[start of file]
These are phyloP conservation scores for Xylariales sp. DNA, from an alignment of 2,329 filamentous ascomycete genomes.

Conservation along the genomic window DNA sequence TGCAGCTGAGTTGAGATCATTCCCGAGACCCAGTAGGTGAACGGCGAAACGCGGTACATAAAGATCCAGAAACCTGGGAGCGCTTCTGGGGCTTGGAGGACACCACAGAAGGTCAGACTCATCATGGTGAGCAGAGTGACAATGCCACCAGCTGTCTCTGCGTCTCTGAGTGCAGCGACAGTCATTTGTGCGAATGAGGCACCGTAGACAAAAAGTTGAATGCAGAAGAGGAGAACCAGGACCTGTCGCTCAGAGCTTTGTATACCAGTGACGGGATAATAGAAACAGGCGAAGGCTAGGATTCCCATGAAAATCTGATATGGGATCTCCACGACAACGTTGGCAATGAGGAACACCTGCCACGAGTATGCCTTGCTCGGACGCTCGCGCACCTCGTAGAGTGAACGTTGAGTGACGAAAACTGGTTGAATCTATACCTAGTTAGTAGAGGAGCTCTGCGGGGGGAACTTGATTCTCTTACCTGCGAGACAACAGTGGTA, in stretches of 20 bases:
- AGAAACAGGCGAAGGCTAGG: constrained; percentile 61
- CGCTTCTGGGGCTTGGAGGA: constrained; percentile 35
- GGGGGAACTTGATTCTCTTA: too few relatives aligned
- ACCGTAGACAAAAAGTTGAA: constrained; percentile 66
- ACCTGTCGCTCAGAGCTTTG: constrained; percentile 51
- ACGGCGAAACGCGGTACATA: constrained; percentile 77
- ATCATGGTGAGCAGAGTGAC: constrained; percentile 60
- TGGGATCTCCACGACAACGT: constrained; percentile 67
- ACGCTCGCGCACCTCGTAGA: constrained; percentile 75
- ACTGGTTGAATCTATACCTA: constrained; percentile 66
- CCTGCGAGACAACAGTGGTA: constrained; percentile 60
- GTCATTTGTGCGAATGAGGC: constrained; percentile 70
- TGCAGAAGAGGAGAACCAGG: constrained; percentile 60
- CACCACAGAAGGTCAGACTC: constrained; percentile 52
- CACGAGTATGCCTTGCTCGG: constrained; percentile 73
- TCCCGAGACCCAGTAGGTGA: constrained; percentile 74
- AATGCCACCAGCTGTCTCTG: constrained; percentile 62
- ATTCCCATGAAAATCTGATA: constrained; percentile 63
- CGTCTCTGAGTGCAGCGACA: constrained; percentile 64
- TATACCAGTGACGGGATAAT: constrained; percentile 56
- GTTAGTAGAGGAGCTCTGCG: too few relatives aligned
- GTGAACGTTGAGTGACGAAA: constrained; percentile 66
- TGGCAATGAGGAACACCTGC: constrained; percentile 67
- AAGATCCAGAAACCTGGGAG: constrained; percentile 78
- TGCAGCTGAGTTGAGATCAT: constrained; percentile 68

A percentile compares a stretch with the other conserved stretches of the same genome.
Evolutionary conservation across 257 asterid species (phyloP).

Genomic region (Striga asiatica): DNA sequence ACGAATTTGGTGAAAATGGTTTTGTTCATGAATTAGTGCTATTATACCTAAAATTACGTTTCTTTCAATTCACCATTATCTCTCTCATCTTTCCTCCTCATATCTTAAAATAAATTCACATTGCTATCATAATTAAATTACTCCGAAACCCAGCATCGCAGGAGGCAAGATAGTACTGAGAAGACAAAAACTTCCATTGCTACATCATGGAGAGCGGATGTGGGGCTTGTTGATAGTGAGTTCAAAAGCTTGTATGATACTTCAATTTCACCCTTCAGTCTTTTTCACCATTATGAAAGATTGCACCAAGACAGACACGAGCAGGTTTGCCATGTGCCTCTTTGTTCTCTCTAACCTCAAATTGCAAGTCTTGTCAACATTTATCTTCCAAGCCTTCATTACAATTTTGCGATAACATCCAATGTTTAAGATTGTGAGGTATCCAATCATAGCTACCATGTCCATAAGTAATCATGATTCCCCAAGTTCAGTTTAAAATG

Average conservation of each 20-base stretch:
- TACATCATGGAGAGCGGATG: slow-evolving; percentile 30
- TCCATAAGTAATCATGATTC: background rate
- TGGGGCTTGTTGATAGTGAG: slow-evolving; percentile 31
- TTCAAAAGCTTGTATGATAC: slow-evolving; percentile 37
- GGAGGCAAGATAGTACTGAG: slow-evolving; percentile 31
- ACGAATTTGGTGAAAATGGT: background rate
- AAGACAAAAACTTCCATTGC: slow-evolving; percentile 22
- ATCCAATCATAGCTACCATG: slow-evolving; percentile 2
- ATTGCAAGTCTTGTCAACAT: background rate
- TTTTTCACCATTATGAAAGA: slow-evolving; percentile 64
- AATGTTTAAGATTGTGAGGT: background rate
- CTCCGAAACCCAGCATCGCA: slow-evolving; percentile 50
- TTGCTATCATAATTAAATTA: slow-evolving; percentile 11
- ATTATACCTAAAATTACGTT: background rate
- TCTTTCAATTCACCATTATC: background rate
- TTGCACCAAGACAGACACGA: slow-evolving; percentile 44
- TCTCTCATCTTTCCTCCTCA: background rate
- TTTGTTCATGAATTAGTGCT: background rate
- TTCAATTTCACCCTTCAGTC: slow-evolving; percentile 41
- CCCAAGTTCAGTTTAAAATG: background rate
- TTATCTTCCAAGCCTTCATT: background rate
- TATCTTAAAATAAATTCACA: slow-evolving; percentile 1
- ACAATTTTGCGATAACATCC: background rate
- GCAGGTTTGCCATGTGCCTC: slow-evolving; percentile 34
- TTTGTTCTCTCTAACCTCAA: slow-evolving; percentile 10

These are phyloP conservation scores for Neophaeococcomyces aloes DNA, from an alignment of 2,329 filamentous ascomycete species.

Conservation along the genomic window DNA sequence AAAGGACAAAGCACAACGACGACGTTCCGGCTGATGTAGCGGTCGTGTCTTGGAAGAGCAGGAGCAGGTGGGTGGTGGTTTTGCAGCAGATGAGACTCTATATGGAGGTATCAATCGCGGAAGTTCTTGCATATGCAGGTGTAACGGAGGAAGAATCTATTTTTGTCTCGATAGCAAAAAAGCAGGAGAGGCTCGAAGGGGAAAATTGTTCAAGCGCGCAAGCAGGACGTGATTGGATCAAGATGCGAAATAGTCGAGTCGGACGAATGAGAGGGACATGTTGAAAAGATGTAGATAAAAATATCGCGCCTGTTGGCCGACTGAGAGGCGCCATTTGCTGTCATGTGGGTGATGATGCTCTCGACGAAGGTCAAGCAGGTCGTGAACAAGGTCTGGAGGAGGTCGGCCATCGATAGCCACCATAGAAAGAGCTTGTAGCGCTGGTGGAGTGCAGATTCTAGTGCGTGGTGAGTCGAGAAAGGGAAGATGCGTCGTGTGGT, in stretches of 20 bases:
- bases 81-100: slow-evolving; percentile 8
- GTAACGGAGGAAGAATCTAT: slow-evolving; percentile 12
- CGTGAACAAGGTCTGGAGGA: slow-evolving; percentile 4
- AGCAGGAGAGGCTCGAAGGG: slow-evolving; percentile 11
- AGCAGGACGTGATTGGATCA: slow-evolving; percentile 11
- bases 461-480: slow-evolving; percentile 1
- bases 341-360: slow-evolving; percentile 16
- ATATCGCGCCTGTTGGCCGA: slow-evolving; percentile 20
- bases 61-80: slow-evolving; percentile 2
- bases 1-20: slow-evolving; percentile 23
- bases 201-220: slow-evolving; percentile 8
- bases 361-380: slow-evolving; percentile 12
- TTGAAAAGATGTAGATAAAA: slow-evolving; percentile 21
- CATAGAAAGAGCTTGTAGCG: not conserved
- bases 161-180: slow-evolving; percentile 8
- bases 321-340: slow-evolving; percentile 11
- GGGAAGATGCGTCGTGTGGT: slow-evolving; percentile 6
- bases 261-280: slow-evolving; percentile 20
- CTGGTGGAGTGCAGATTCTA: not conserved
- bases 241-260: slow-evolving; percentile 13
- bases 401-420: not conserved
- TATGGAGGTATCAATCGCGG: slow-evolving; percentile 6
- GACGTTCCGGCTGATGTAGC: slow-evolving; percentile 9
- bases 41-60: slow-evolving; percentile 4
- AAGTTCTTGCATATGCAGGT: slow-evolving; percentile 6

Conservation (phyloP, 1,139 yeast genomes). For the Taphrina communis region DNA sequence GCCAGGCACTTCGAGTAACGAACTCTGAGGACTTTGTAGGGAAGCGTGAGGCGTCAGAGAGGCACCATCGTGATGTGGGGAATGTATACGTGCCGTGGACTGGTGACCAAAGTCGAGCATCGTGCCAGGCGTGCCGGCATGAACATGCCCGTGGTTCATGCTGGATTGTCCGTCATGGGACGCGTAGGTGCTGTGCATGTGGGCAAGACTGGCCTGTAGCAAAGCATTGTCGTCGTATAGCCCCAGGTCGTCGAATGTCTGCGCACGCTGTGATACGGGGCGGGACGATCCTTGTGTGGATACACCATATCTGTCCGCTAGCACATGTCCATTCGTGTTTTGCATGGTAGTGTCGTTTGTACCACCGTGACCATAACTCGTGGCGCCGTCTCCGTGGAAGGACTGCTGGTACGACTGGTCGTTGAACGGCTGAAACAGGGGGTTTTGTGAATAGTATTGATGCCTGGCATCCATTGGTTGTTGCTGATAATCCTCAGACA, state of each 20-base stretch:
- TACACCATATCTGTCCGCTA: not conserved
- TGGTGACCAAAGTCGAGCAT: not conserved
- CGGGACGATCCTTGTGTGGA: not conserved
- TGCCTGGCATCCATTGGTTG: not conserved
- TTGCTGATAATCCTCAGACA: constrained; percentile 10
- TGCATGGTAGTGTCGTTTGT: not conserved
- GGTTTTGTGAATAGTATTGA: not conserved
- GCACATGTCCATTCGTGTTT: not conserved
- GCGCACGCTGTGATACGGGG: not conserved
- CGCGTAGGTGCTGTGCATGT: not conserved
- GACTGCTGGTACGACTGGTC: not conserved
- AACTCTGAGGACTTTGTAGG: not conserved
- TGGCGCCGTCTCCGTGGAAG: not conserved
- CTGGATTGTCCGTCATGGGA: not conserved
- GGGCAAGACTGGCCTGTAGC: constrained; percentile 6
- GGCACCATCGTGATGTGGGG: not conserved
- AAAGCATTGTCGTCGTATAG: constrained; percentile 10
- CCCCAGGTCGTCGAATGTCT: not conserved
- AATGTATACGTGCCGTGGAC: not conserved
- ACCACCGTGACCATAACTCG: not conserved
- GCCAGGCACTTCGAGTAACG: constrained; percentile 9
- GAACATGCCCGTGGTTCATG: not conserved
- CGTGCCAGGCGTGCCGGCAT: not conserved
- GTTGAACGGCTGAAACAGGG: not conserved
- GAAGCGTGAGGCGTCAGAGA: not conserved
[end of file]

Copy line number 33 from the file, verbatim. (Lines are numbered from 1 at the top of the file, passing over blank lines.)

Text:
- TCCATAAGTAATCATGATTC: background rate